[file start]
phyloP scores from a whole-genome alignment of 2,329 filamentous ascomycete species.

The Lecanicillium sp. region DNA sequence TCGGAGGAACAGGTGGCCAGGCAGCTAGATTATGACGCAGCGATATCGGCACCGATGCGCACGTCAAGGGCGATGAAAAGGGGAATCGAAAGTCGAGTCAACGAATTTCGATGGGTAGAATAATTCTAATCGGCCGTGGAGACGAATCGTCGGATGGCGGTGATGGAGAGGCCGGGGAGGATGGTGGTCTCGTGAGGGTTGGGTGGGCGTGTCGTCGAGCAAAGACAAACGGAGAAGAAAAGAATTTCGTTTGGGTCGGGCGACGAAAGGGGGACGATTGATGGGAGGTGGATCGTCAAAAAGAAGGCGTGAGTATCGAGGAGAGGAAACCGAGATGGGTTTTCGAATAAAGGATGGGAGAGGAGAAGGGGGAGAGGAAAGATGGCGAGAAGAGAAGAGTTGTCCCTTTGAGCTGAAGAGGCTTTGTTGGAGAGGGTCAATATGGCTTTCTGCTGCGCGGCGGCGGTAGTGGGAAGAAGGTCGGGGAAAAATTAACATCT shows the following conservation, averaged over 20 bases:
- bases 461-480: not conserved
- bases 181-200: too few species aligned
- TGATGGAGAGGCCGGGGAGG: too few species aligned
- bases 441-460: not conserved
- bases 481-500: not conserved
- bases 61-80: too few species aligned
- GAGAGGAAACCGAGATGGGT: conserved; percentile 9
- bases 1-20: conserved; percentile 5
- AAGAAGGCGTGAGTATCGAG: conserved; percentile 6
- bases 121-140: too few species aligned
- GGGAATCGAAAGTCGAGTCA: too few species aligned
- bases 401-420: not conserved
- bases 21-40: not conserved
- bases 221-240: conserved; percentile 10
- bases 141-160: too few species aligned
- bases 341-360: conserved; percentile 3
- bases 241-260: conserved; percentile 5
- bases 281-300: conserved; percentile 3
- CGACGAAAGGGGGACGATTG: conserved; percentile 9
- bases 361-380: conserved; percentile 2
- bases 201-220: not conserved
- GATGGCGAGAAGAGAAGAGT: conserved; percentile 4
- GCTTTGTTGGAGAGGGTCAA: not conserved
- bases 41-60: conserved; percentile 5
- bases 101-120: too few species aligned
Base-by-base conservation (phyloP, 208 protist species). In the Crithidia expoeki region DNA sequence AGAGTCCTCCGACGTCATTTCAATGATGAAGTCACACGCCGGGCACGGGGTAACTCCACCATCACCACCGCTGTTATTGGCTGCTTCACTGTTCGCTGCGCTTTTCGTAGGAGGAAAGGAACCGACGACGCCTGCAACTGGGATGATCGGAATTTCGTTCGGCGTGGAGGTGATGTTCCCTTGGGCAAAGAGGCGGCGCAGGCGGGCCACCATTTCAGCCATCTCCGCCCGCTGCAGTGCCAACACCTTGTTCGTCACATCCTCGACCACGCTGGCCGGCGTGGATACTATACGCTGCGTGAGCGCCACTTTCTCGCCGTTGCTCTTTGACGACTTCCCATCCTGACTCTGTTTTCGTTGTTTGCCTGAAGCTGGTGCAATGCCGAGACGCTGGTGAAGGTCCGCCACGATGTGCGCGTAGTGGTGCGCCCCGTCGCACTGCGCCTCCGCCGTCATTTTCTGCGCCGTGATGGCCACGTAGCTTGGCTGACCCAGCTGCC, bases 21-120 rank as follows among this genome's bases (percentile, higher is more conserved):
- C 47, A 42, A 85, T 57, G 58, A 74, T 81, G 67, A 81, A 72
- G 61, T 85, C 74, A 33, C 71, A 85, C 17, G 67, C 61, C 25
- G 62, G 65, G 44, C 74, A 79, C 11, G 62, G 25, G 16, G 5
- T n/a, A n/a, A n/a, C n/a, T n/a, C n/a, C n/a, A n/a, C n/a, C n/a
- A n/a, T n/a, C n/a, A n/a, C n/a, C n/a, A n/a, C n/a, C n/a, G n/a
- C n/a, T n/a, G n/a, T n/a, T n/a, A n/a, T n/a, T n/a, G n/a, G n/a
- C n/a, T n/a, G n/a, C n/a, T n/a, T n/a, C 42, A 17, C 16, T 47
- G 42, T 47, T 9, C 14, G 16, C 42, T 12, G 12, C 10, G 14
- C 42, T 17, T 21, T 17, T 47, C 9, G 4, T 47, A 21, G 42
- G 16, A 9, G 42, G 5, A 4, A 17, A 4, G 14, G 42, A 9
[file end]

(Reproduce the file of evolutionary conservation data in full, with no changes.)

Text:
phyloP scores from a whole-genome alignment of 2,329 filamentous ascomycete species.

The Lecanicillium sp. region DNA sequence TCGGAGGAACAGGTGGCCAGGCAGCTAGATTATGACGCAGCGATATCGGCACCGATGCGCACGTCAAGGGCGATGAAAAGGGGAATCGAAAGTCGAGTCAACGAATTTCGATGGGTAGAATAATTCTAATCGGCCGTGGAGACGAATCGTCGGATGGCGGTGATGGAGAGGCCGGGGAGGATGGTGGTCTCGTGAGGGTTGGGTGGGCGTGTCGTCGAGCAAAGACAAACGGAGAAGAAAAGAATTTCGTTTGGGTCGGGCGACGAAAGGGGGACGATTGATGGGAGGTGGATCGTCAAAAAGAAGGCGTGAGTATCGAGGAGAGGAAACCGAGATGGGTTTTCGAATAAAGGATGGGAGAGGAGAAGGGGGAGAGGAAAGATGGCGAGAAGAGAAGAGTTGTCCCTTTGAGCTGAAGAGGCTTTGTTGGAGAGGGTCAATATGGCTTTCTGCTGCGCGGCGGCGGTAGTGGGAAGAAGGTCGGGGAAAAATTAACATCT shows the following conservation, averaged over 20 bases:
- bases 461-480: not conserved
- bases 181-200: too few species aligned
- TGATGGAGAGGCCGGGGAGG: too few species aligned
- bases 441-460: not conserved
- bases 481-500: not conserved
- bases 61-80: too few species aligned
- GAGAGGAAACCGAGATGGGT: conserved; percentile 9
- bases 1-20: conserved; percentile 5
- AAGAAGGCGTGAGTATCGAG: conserved; percentile 6
- bases 121-140: too few species aligned
- GGGAATCGAAAGTCGAGTCA: too few species aligned
- bases 401-420: not conserved
- bases 21-40: not conserved
- bases 221-240: conserved; percentile 10
- bases 141-160: too few species aligned
- bases 341-360: conserved; percentile 3
- bases 241-260: conserved; percentile 5
- bases 281-300: conserved; percentile 3
- CGACGAAAGGGGGACGATTG: conserved; percentile 9
- bases 361-380: conserved; percentile 2
- bases 201-220: not conserved
- GATGGCGAGAAGAGAAGAGT: conserved; percentile 4
- GCTTTGTTGGAGAGGGTCAA: not conserved
- bases 41-60: conserved; percentile 5
- bases 101-120: too few species aligned
Base-by-base conservation (phyloP, 208 protist species). In the Crithidia expoeki region DNA sequence AGAGTCCTCCGACGTCATTTCAATGATGAAGTCACACGCCGGGCACGGGGTAACTCCACCATCACCACCGCTGTTATTGGCTGCTTCACTGTTCGCTGCGCTTTTCGTAGGAGGAAAGGAACCGACGACGCCTGCAACTGGGATGATCGGAATTTCGTTCGGCGTGGAGGTGATGTTCCCTTGGGCAAAGAGGCGGCGCAGGCGGGCCACCATTTCAGCCATCTCCGCCCGCTGCAGTGCCAACACCTTGTTCGTCACATCCTCGACCACGCTGGCCGGCGTGGATACTATACGCTGCGTGAGCGCCACTTTCTCGCCGTTGCTCTTTGACGACTTCCCATCCTGACTCTGTTTTCGTTGTTTGCCTGAAGCTGGTGCAATGCCGAGACGCTGGTGAAGGTCCGCCACGATGTGCGCGTAGTGGTGCGCCCCGTCGCACTGCGCCTCCGCCGTCATTTTCTGCGCCGTGATGGCCACGTAGCTTGGCTGACCCAGCTGCC, bases 21-120 rank as follows among this genome's bases (percentile, higher is more conserved):
- C 47, A 42, A 85, T 57, G 58, A 74, T 81, G 67, A 81, A 72
- G 61, T 85, C 74, A 33, C 71, A 85, C 17, G 67, C 61, C 25
- G 62, G 65, G 44, C 74, A 79, C 11, G 62, G 25, G 16, G 5
- T n/a, A n/a, A n/a, C n/a, T n/a, C n/a, C n/a, A n/a, C n/a, C n/a
- A n/a, T n/a, C n/a, A n/a, C n/a, C n/a, A n/a, C n/a, C n/a, G n/a
- C n/a, T n/a, G n/a, T n/a, T n/a, A n/a, T n/a, T n/a, G n/a, G n/a
- C n/a, T n/a, G n/a, C n/a, T n/a, T n/a, C 42, A 17, C 16, T 47
- G 42, T 47, T 9, C 14, G 16, C 42, T 12, G 12, C 10, G 14
- C 42, T 17, T 21, T 17, T 47, C 9, G 4, T 47, A 21, G 42
- G 16, A 9, G 42, G 5, A 4, A 17, A 4, G 14, G 42, A 9